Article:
Live Now is a movement to start living on your terms, with hope, optimism and strength. Kidney disease doesn't define your life - you do. It's time to get up, get out and live for today.
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Get back up and get on with life

After you've been diagnosed with kidney disease, you probably have more questions than answers. What is this disease? Why me? What are my options? How is my life going to change? Whenever you are faced with a change this big, it's natural to feel overwhelmed and these feelings and questions are often hard to deal with. Once you take a breath and pause for a minute you can begin to understand them. Then you can deal with them. You'll realize they're something you can overcome. That it is possible to do the things you love and still have a meaningful life.

Before his transplant, George was able to do Home Hemodialysis (HHD) and enjoy a full, active life with help from his wife, Carol.

Take control and start living your life

After being diagnosed with kidney disease, it's normal to feel anxious and uncertain about what you'll still be able to do and how your day-to-day life will be affected. One thing is certain. Kidney disease may change your life, but it doesn't have to control the way you live. With home therapies you can face the rest of your life with optimism and an attitude of empowerment knowing that a full and rich life is still possible. To take control of your life, follow the four steps listed below.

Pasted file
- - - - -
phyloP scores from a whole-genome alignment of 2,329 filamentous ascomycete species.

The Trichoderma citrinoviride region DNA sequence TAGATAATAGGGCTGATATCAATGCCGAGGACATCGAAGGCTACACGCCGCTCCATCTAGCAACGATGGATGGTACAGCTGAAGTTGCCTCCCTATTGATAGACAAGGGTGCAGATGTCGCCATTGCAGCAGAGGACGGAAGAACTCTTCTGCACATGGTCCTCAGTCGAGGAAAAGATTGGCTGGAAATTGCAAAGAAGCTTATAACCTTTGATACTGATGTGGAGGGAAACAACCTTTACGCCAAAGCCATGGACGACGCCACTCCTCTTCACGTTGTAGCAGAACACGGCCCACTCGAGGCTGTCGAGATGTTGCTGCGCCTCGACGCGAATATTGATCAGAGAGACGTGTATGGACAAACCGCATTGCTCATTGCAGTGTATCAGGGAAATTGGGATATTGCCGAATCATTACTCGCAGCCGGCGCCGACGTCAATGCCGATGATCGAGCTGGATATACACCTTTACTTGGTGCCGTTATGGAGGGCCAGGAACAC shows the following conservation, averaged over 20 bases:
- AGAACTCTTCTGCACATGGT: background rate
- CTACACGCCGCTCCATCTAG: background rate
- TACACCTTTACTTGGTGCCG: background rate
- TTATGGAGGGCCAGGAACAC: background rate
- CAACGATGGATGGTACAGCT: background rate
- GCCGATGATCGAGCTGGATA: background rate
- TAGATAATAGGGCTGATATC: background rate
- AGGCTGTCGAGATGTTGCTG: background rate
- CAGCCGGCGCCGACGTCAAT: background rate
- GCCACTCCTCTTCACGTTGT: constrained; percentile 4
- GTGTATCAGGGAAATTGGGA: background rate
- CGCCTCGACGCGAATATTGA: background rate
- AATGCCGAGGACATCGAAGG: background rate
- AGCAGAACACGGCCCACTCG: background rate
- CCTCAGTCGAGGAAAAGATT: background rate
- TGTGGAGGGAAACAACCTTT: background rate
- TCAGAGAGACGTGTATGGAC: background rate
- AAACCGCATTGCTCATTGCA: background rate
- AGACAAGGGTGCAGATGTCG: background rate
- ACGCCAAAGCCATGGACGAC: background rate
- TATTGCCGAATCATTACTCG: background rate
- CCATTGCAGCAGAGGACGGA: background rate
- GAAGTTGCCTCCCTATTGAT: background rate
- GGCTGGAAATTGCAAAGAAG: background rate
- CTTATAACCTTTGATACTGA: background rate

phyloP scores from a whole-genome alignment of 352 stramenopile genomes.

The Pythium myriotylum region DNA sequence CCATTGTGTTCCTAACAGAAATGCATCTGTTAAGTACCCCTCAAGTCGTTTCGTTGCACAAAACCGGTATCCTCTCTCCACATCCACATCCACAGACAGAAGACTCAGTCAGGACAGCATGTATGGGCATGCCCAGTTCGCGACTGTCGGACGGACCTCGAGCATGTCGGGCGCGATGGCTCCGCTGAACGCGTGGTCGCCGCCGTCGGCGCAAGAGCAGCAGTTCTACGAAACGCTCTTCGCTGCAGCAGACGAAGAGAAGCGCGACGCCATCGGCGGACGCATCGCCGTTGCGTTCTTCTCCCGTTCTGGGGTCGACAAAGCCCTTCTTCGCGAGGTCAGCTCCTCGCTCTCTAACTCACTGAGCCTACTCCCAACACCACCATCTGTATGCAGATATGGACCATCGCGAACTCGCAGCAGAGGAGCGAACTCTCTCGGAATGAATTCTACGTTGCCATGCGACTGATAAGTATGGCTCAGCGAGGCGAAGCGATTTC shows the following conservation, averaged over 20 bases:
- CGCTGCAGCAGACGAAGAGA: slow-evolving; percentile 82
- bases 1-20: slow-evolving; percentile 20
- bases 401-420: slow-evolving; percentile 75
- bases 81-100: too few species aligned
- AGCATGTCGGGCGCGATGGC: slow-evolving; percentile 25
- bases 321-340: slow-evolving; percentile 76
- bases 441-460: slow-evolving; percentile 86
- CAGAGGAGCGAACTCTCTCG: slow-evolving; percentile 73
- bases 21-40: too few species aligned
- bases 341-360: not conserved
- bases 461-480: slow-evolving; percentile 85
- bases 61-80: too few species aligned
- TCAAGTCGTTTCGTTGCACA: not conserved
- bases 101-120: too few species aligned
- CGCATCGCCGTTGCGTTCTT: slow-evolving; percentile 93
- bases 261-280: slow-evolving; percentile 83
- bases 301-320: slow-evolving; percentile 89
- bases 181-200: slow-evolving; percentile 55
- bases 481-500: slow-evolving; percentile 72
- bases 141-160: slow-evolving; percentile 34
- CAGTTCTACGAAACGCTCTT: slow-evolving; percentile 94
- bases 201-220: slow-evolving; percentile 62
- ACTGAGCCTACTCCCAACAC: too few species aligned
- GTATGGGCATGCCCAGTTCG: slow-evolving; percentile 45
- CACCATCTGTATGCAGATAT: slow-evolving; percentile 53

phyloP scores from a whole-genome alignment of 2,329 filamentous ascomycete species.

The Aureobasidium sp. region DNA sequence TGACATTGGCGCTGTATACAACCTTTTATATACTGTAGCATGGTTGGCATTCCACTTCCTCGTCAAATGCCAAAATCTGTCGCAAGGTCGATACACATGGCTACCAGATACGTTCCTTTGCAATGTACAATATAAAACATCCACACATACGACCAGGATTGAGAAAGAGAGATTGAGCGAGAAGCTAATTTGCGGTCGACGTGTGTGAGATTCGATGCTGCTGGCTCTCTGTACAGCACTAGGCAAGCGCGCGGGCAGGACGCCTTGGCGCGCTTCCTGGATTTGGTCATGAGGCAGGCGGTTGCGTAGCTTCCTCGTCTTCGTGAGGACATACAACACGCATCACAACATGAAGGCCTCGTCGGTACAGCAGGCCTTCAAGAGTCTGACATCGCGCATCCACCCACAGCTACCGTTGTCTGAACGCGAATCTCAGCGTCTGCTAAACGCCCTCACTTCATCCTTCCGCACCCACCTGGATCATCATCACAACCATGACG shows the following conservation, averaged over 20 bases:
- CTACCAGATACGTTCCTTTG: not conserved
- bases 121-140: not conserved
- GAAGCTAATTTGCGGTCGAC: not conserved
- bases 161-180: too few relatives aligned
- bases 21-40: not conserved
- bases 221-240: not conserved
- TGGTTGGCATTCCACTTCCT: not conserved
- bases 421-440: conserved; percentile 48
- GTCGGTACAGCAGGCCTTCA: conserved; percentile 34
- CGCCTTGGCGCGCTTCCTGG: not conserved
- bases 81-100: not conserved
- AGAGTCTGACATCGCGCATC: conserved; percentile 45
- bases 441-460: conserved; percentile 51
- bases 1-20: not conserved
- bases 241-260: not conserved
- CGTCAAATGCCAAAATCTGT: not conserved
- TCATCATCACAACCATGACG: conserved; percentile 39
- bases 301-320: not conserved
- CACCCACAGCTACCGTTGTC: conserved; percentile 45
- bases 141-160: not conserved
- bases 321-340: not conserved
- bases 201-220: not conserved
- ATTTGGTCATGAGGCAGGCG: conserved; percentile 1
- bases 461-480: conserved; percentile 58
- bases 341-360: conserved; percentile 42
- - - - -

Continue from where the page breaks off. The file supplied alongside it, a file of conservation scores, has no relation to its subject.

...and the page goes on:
1. Be engaged in your care

It's important that you stay engaged in your care. Ask questions. Check out online message boards and user groups. Ask your doctor and nurses how to make contact with other patients. Take part in decisions related to your dialysis treatment. Follow your kidney-friendly diet and medication guidelines. Keep in close contact with your health care team. It's important to get involved in decisions about when, where and how you will be dialyzing. Studies show that the more involved patients are in the treatment selection, the better their outcomes.1

2. Be honest with yourself and others about your abilities and needs

There are some things you've done easily in the past that may now be a bit more challenging. Know what you can comfortably do on your own and don't be afraid to ask for help when you need it. Remember that if you're honest with yourself and others, you can get the help you need, when you need it. And you can focus less of your energy on your disease and more of it on living your life.

3. Be optimistic

It's easy to lose sight of what's really important when you're weighed down by overwhelming thoughts about your kidney disease. Try to stay upbeat about your situation and focus on taking care of yourself. Once your dialysis treatments start, you will begin to get relief from some of the symptoms, and you'll find it easier to look past your disease and start enjoying the rest of your life. For examples of how other patients stay upbeat and positive, watch any of the videos featured on this website. 

4. Help your family understand your needs